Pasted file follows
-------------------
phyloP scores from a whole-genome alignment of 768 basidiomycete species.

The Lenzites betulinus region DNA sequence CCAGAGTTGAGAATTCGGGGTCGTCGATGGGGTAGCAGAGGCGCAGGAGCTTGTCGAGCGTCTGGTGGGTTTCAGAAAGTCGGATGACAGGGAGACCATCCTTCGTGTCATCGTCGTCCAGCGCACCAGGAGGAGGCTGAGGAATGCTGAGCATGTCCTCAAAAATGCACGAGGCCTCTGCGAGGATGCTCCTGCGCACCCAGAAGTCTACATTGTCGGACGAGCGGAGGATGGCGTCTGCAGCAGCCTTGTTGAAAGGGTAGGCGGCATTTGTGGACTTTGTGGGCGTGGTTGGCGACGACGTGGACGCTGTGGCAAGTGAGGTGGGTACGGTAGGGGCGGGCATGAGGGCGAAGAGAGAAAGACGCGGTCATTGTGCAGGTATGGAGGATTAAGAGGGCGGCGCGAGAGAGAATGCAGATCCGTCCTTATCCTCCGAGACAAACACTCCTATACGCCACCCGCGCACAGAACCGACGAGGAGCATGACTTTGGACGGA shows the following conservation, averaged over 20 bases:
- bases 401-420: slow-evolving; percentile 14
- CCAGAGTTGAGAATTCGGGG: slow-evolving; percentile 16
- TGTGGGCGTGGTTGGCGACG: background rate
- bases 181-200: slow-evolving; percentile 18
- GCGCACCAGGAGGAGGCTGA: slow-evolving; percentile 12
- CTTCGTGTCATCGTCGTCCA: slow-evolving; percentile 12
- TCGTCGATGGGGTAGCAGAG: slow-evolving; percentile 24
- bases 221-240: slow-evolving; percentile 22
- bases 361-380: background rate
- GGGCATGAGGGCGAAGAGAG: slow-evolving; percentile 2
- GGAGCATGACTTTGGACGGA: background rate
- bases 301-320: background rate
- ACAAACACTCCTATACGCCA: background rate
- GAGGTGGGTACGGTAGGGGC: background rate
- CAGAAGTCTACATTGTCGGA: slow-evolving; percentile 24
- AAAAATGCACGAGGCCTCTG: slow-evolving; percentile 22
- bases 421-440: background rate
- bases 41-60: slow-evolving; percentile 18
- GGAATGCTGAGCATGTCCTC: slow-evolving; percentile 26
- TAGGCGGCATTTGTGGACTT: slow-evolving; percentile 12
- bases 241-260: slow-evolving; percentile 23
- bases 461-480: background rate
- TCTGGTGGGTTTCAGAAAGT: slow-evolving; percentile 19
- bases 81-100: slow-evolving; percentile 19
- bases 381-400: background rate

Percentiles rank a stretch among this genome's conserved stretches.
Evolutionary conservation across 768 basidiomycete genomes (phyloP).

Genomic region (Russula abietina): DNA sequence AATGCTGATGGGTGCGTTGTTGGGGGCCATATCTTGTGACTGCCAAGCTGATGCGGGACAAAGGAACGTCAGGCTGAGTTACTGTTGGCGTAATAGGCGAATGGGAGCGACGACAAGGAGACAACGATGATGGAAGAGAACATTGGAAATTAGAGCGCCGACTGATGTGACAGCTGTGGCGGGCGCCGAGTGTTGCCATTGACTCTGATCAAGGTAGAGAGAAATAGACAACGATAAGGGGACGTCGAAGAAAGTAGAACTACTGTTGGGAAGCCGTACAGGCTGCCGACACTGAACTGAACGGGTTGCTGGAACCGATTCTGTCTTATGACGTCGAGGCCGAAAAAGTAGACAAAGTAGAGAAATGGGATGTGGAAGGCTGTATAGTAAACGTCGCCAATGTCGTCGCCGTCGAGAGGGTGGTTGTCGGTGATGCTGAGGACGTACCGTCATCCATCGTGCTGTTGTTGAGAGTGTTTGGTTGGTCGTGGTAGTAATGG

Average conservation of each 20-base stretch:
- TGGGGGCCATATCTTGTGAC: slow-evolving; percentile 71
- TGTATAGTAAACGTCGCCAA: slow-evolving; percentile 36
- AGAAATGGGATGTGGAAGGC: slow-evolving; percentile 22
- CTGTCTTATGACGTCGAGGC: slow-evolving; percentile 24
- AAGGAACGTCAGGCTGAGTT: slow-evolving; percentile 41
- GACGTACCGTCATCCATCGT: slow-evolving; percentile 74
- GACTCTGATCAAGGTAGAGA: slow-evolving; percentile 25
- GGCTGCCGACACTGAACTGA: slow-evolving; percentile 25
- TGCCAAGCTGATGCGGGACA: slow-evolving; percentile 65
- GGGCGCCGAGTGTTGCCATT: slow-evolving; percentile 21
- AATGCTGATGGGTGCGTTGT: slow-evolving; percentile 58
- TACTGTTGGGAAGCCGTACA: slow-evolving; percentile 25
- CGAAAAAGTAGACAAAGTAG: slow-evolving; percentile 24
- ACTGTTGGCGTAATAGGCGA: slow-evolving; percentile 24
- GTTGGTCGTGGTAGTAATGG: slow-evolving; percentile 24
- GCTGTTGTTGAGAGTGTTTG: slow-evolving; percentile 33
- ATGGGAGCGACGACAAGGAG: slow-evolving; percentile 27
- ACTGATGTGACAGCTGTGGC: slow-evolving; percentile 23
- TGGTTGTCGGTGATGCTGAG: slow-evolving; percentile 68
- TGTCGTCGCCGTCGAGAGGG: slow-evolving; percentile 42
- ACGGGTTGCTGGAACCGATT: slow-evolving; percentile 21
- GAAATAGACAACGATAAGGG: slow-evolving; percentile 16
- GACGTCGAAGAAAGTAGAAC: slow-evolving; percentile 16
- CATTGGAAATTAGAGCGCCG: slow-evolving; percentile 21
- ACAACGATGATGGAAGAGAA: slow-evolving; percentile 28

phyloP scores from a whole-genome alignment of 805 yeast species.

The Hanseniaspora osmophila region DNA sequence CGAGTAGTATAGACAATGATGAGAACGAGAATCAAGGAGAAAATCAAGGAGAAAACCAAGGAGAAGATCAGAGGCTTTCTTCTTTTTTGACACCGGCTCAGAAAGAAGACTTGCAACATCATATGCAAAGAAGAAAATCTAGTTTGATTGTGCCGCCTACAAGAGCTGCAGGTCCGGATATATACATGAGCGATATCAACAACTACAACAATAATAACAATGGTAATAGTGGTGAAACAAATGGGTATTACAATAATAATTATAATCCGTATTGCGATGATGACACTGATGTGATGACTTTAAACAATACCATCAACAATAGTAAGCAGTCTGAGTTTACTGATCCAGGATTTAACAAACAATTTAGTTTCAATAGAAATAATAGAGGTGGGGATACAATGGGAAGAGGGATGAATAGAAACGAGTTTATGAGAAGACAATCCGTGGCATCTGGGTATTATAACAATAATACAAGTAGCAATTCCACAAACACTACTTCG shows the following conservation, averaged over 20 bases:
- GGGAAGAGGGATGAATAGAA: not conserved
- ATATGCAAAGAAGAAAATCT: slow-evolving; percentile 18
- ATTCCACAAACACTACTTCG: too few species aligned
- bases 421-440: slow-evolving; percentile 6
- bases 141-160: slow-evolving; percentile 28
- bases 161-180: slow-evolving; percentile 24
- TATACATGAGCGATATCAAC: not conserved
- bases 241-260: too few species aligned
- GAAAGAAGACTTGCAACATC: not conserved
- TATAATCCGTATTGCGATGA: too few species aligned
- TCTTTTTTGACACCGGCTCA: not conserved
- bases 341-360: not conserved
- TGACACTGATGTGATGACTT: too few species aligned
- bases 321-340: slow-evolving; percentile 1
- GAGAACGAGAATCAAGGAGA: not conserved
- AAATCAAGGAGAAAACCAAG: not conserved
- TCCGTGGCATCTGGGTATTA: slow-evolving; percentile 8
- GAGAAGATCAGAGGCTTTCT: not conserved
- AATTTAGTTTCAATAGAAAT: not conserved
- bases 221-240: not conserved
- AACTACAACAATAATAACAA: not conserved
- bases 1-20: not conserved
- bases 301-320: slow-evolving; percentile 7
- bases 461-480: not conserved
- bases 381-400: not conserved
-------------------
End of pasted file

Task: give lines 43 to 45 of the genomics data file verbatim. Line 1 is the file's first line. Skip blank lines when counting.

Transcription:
- TACTGTTGGGAAGCCGTACA: slow-evolving; percentile 25
- CGAAAAAGTAGACAAAGTAG: slow-evolving; percentile 24
- ACTGTTGGCGTAATAGGCGA: slow-evolving; percentile 24